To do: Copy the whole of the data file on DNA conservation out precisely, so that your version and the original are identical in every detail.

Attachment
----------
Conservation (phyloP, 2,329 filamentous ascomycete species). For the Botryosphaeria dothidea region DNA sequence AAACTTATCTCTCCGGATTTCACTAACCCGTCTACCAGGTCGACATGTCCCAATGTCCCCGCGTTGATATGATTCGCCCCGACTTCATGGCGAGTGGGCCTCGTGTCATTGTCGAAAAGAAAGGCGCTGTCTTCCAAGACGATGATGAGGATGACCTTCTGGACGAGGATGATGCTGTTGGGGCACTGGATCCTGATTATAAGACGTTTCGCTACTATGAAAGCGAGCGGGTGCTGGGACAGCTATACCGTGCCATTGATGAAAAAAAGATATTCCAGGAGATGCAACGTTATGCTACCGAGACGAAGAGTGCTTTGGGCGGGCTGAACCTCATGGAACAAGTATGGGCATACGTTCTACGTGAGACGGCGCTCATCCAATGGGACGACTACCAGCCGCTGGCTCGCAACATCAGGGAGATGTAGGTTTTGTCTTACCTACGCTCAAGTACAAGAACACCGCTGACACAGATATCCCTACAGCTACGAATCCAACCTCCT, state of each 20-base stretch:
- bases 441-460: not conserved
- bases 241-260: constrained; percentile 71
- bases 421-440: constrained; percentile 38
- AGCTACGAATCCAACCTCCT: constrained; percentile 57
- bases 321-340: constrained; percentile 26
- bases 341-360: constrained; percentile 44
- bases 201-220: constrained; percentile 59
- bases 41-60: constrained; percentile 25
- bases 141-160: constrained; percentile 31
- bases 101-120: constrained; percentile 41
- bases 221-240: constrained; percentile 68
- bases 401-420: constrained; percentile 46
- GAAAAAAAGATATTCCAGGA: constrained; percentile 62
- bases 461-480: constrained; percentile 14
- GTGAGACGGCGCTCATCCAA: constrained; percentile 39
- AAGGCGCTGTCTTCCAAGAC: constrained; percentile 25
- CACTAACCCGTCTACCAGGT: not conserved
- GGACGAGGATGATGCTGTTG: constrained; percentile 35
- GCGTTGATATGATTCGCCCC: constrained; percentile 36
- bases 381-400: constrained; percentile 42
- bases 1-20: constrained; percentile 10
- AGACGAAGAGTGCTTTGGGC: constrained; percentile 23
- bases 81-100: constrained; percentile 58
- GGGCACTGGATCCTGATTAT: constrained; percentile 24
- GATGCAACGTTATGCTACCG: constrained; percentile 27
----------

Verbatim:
Conservation (phyloP, 2,329 filamentous ascomycete species). For the Botryosphaeria dothidea region DNA sequence AAACTTATCTCTCCGGATTTCACTAACCCGTCTACCAGGTCGACATGTCCCAATGTCCCCGCGTTGATATGATTCGCCCCGACTTCATGGCGAGTGGGCCTCGTGTCATTGTCGAAAAGAAAGGCGCTGTCTTCCAAGACGATGATGAGGATGACCTTCTGGACGAGGATGATGCTGTTGGGGCACTGGATCCTGATTATAAGACGTTTCGCTACTATGAAAGCGAGCGGGTGCTGGGACAGCTATACCGTGCCATTGATGAAAAAAAGATATTCCAGGAGATGCAACGTTATGCTACCGAGACGAAGAGTGCTTTGGGCGGGCTGAACCTCATGGAACAAGTATGGGCATACGTTCTACGTGAGACGGCGCTCATCCAATGGGACGACTACCAGCCGCTGGCTCGCAACATCAGGGAGATGTAGGTTTTGTCTTACCTACGCTCAAGTACAAGAACACCGCTGACACAGATATCCCTACAGCTACGAATCCAACCTCCT, state of each 20-base stretch:
- bases 441-460: not conserved
- bases 241-260: constrained; percentile 71
- bases 421-440: constrained; percentile 38
- AGCTACGAATCCAACCTCCT: constrained; percentile 57
- bases 321-340: constrained; percentile 26
- bases 341-360: constrained; percentile 44
- bases 201-220: constrained; percentile 59
- bases 41-60: constrained; percentile 25
- bases 141-160: constrained; percentile 31
- bases 101-120: constrained; percentile 41
- bases 221-240: constrained; percentile 68
- bases 401-420: constrained; percentile 46
- GAAAAAAAGATATTCCAGGA: constrained; percentile 62
- bases 461-480: constrained; percentile 14
- GTGAGACGGCGCTCATCCAA: constrained; percentile 39
- AAGGCGCTGTCTTCCAAGAC: constrained; percentile 25
- CACTAACCCGTCTACCAGGT: not conserved
- GGACGAGGATGATGCTGTTG: constrained; percentile 35
- GCGTTGATATGATTCGCCCC: constrained; percentile 36
- bases 381-400: constrained; percentile 42
- bases 1-20: constrained; percentile 10
- AGACGAAGAGTGCTTTGGGC: constrained; percentile 23
- bases 81-100: constrained; percentile 58
- GGGCACTGGATCCTGATTAT: constrained; percentile 24
- GATGCAACGTTATGCTACCG: constrained; percentile 27